Grown-up Grendel (Ingvar Sigurdsson, rather moving) is still very angry about his dad, and after the Danes build a new mead hall he breaks in and kills a load of them.
Who better to track him down and punish him than legendary Geatland warrior Beowulf? He’s so famous someone wrote a long poem about him, and he’s so handsome he has to be played by Gerard Butler.
We first see him returning home to Geatland, emerging from a freezing sea: “we were hunting walruses…this storm came up and ate our boat!”, he tells the surprised and surprisingly Yorkshire fisherman he finds there.
Beowulf is hardcore, but also given to playing down and mocking his own myth, even though he’s known as the Sword-Wolf, which is funny as Liz and I have been calling Gerry that for years.
This is one of those Scandinavian epics presumably made with cross-European money, as the accents are all over the shop. Though at least they all fit into that generally acceptable “northern” twang for any film featuring Thanes, Danes or Vikings (likewise “miscellaneous Eastern European” for all Dracula movies). Gerard Butler gets to sound Scottish, you’ll all be pleased to know.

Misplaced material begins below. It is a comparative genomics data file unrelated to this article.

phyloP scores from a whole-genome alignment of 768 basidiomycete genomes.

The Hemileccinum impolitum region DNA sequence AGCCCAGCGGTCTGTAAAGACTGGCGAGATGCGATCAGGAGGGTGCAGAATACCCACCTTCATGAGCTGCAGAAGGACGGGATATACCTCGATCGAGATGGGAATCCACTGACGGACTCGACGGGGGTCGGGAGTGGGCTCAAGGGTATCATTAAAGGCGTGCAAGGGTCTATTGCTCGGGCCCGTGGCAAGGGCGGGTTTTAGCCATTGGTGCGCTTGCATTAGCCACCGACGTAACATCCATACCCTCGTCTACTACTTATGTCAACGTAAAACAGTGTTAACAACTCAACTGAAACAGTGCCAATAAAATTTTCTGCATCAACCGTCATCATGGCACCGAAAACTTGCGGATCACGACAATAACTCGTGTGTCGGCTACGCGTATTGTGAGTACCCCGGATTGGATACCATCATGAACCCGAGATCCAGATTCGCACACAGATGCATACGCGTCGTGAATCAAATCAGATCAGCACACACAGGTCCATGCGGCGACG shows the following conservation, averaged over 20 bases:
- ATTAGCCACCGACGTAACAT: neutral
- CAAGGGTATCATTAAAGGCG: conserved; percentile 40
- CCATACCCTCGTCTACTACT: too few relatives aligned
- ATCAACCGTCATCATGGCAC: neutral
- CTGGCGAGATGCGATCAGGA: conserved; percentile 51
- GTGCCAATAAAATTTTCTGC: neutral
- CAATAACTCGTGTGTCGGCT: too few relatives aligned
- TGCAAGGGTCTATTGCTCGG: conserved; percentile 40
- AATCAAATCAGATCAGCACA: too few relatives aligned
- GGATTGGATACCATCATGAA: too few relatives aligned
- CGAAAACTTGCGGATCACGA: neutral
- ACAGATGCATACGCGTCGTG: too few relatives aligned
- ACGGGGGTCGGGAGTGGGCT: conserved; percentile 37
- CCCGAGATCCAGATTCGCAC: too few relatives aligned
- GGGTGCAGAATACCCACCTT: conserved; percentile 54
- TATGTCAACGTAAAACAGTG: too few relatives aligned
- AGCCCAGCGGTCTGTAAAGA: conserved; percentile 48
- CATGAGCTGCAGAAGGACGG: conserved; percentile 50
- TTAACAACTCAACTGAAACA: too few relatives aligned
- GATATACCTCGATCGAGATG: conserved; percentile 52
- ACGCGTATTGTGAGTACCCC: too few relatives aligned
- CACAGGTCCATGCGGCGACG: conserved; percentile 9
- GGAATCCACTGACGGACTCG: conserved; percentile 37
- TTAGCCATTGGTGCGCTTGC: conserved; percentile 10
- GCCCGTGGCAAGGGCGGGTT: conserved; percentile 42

It’s misty but not mystical. Okay, Grendel is a giant troll, but he looks like a big hairy person in moon boots. He does have a Sea Hag for a mother, and there’s a seer called Selma (played with an American accent by Sarah Polley) – but that’s it. Even Eurovision Song Contest had murderous elves!
Everyone’s hair is matted and plaited; Selma looks like she’s escaped from Haysi Fantayzee. Okay not everyone’s hair: Beowulf’s locks are dazzling, soft and curly, as if they’ve been washed in the spit of virgins.
This is a morality tale, with Beowulf soon understanding that Grendel is only killing those who have wronged him; he has no argument with anyone else and is only seeking to put right a great wrong.
You could argue that first Grendel needs to right a wrong too, and replace the fish his dad stole which started this whole saga.
All I can say is, I hope it was a fucking great white shark for all the trouble it caused. Though it’s not, considering history, a particularly daft reason – several genuine wars between nations have been fought over just such inconsequalities.
The film is also quite witty, especially when the badly-behaved Danes go through all their sins (mostly sex-related) and discover from visiting Irish monk Father Brendan (Eddie Marsan) that yes, a Christian God forgives those, too. (Like all good salesmen signing up recruits for a pyramid selling scheme, Brendan avoids the proselytising obligations and sticks to the personal benefits coming their way.)